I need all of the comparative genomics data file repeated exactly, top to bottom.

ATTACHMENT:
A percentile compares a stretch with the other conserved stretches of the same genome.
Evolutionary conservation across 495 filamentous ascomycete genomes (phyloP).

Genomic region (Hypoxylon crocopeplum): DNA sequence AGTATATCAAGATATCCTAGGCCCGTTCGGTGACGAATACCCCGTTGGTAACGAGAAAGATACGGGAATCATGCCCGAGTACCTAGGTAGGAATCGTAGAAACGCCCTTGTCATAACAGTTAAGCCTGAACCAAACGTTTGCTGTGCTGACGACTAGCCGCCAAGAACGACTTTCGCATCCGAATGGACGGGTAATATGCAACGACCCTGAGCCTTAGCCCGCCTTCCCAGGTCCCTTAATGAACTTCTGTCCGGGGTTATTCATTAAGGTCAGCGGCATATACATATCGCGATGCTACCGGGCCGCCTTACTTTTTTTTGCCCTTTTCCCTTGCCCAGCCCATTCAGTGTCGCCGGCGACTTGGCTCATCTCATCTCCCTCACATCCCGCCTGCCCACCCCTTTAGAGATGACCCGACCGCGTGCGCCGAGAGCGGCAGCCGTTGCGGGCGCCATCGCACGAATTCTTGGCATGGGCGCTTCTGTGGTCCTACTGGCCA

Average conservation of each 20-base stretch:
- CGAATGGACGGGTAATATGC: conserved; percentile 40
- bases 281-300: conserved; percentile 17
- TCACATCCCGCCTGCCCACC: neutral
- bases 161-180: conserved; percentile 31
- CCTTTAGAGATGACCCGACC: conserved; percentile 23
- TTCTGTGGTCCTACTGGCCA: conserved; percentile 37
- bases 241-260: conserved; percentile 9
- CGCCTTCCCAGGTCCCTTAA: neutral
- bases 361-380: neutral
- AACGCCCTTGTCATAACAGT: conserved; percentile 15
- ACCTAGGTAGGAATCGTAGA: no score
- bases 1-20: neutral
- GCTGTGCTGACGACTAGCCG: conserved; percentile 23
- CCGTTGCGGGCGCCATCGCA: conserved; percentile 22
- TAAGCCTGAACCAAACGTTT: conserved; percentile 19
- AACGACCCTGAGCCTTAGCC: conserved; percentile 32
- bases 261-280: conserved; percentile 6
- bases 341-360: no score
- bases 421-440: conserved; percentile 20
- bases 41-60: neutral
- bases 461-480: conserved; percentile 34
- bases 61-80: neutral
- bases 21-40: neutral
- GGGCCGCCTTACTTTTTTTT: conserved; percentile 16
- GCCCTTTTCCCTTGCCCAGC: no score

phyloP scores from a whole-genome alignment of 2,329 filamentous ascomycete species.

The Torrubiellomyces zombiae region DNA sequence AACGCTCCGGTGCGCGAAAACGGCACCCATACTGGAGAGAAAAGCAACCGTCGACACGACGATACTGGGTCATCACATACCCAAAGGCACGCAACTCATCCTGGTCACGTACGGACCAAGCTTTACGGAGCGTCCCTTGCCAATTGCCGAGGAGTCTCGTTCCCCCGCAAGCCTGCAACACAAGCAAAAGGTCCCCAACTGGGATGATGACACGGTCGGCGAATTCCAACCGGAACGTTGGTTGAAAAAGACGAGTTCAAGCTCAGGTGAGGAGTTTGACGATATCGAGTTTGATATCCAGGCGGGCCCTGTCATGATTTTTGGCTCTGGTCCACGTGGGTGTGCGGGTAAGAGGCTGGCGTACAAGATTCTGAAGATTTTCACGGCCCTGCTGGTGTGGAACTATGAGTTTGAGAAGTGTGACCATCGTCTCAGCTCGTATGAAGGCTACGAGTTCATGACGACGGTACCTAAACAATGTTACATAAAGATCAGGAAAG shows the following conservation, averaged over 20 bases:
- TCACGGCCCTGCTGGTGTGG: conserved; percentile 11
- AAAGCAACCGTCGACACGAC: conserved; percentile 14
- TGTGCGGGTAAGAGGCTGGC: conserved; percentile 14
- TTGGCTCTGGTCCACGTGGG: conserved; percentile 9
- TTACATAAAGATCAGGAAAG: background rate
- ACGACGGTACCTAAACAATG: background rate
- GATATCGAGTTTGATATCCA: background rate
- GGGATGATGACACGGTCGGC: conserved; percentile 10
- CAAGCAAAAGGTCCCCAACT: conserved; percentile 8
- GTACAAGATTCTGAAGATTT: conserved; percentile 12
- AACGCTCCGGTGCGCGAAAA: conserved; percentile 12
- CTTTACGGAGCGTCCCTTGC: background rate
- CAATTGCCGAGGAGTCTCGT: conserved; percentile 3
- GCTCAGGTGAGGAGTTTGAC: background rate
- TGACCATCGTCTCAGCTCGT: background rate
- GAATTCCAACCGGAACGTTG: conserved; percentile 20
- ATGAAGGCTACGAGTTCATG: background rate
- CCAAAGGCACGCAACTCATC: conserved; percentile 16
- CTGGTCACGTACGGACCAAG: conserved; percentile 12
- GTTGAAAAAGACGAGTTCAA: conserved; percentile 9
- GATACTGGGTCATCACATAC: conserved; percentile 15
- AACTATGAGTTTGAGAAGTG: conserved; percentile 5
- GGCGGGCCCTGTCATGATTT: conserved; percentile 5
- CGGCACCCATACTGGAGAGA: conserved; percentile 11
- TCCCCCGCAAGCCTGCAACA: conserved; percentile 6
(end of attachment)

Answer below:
A percentile compares a stretch with the other conserved stretches of the same genome.
Evolutionary conservation across 495 filamentous ascomycete genomes (phyloP).

Genomic region (Hypoxylon crocopeplum): DNA sequence AGTATATCAAGATATCCTAGGCCCGTTCGGTGACGAATACCCCGTTGGTAACGAGAAAGATACGGGAATCATGCCCGAGTACCTAGGTAGGAATCGTAGAAACGCCCTTGTCATAACAGTTAAGCCTGAACCAAACGTTTGCTGTGCTGACGACTAGCCGCCAAGAACGACTTTCGCATCCGAATGGACGGGTAATATGCAACGACCCTGAGCCTTAGCCCGCCTTCCCAGGTCCCTTAATGAACTTCTGTCCGGGGTTATTCATTAAGGTCAGCGGCATATACATATCGCGATGCTACCGGGCCGCCTTACTTTTTTTTGCCCTTTTCCCTTGCCCAGCCCATTCAGTGTCGCCGGCGACTTGGCTCATCTCATCTCCCTCACATCCCGCCTGCCCACCCCTTTAGAGATGACCCGACCGCGTGCGCCGAGAGCGGCAGCCGTTGCGGGCGCCATCGCACGAATTCTTGGCATGGGCGCTTCTGTGGTCCTACTGGCCA

Average conservation of each 20-base stretch:
- CGAATGGACGGGTAATATGC: conserved; percentile 40
- bases 281-300: conserved; percentile 17
- TCACATCCCGCCTGCCCACC: neutral
- bases 161-180: conserved; percentile 31
- CCTTTAGAGATGACCCGACC: conserved; percentile 23
- TTCTGTGGTCCTACTGGCCA: conserved; percentile 37
- bases 241-260: conserved; percentile 9
- CGCCTTCCCAGGTCCCTTAA: neutral
- bases 361-380: neutral
- AACGCCCTTGTCATAACAGT: conserved; percentile 15
- ACCTAGGTAGGAATCGTAGA: no score
- bases 1-20: neutral
- GCTGTGCTGACGACTAGCCG: conserved; percentile 23
- CCGTTGCGGGCGCCATCGCA: conserved; percentile 22
- TAAGCCTGAACCAAACGTTT: conserved; percentile 19
- AACGACCCTGAGCCTTAGCC: conserved; percentile 32
- bases 261-280: conserved; percentile 6
- bases 341-360: no score
- bases 421-440: conserved; percentile 20
- bases 41-60: neutral
- bases 461-480: conserved; percentile 34
- bases 61-80: neutral
- bases 21-40: neutral
- GGGCCGCCTTACTTTTTTTT: conserved; percentile 16
- GCCCTTTTCCCTTGCCCAGC: no score

phyloP scores from a whole-genome alignment of 2,329 filamentous ascomycete species.

The Torrubiellomyces zombiae region DNA sequence AACGCTCCGGTGCGCGAAAACGGCACCCATACTGGAGAGAAAAGCAACCGTCGACACGACGATACTGGGTCATCACATACCCAAAGGCACGCAACTCATCCTGGTCACGTACGGACCAAGCTTTACGGAGCGTCCCTTGCCAATTGCCGAGGAGTCTCGTTCCCCCGCAAGCCTGCAACACAAGCAAAAGGTCCCCAACTGGGATGATGACACGGTCGGCGAATTCCAACCGGAACGTTGGTTGAAAAAGACGAGTTCAAGCTCAGGTGAGGAGTTTGACGATATCGAGTTTGATATCCAGGCGGGCCCTGTCATGATTTTTGGCTCTGGTCCACGTGGGTGTGCGGGTAAGAGGCTGGCGTACAAGATTCTGAAGATTTTCACGGCCCTGCTGGTGTGGAACTATGAGTTTGAGAAGTGTGACCATCGTCTCAGCTCGTATGAAGGCTACGAGTTCATGACGACGGTACCTAAACAATGTTACATAAAGATCAGGAAAG shows the following conservation, averaged over 20 bases:
- TCACGGCCCTGCTGGTGTGG: conserved; percentile 11
- AAAGCAACCGTCGACACGAC: conserved; percentile 14
- TGTGCGGGTAAGAGGCTGGC: conserved; percentile 14
- TTGGCTCTGGTCCACGTGGG: conserved; percentile 9
- TTACATAAAGATCAGGAAAG: background rate
- ACGACGGTACCTAAACAATG: background rate
- GATATCGAGTTTGATATCCA: background rate
- GGGATGATGACACGGTCGGC: conserved; percentile 10
- CAAGCAAAAGGTCCCCAACT: conserved; percentile 8
- GTACAAGATTCTGAAGATTT: conserved; percentile 12
- AACGCTCCGGTGCGCGAAAA: conserved; percentile 12
- CTTTACGGAGCGTCCCTTGC: background rate
- CAATTGCCGAGGAGTCTCGT: conserved; percentile 3
- GCTCAGGTGAGGAGTTTGAC: background rate
- TGACCATCGTCTCAGCTCGT: background rate
- GAATTCCAACCGGAACGTTG: conserved; percentile 20
- ATGAAGGCTACGAGTTCATG: background rate
- CCAAAGGCACGCAACTCATC: conserved; percentile 16
- CTGGTCACGTACGGACCAAG: conserved; percentile 12
- GTTGAAAAAGACGAGTTCAA: conserved; percentile 9
- GATACTGGGTCATCACATAC: conserved; percentile 15
- AACTATGAGTTTGAGAAGTG: conserved; percentile 5
- GGCGGGCCCTGTCATGATTT: conserved; percentile 5
- CGGCACCCATACTGGAGAGA: conserved; percentile 11
- TCCCCCGCAAGCCTGCAACA: conserved; percentile 6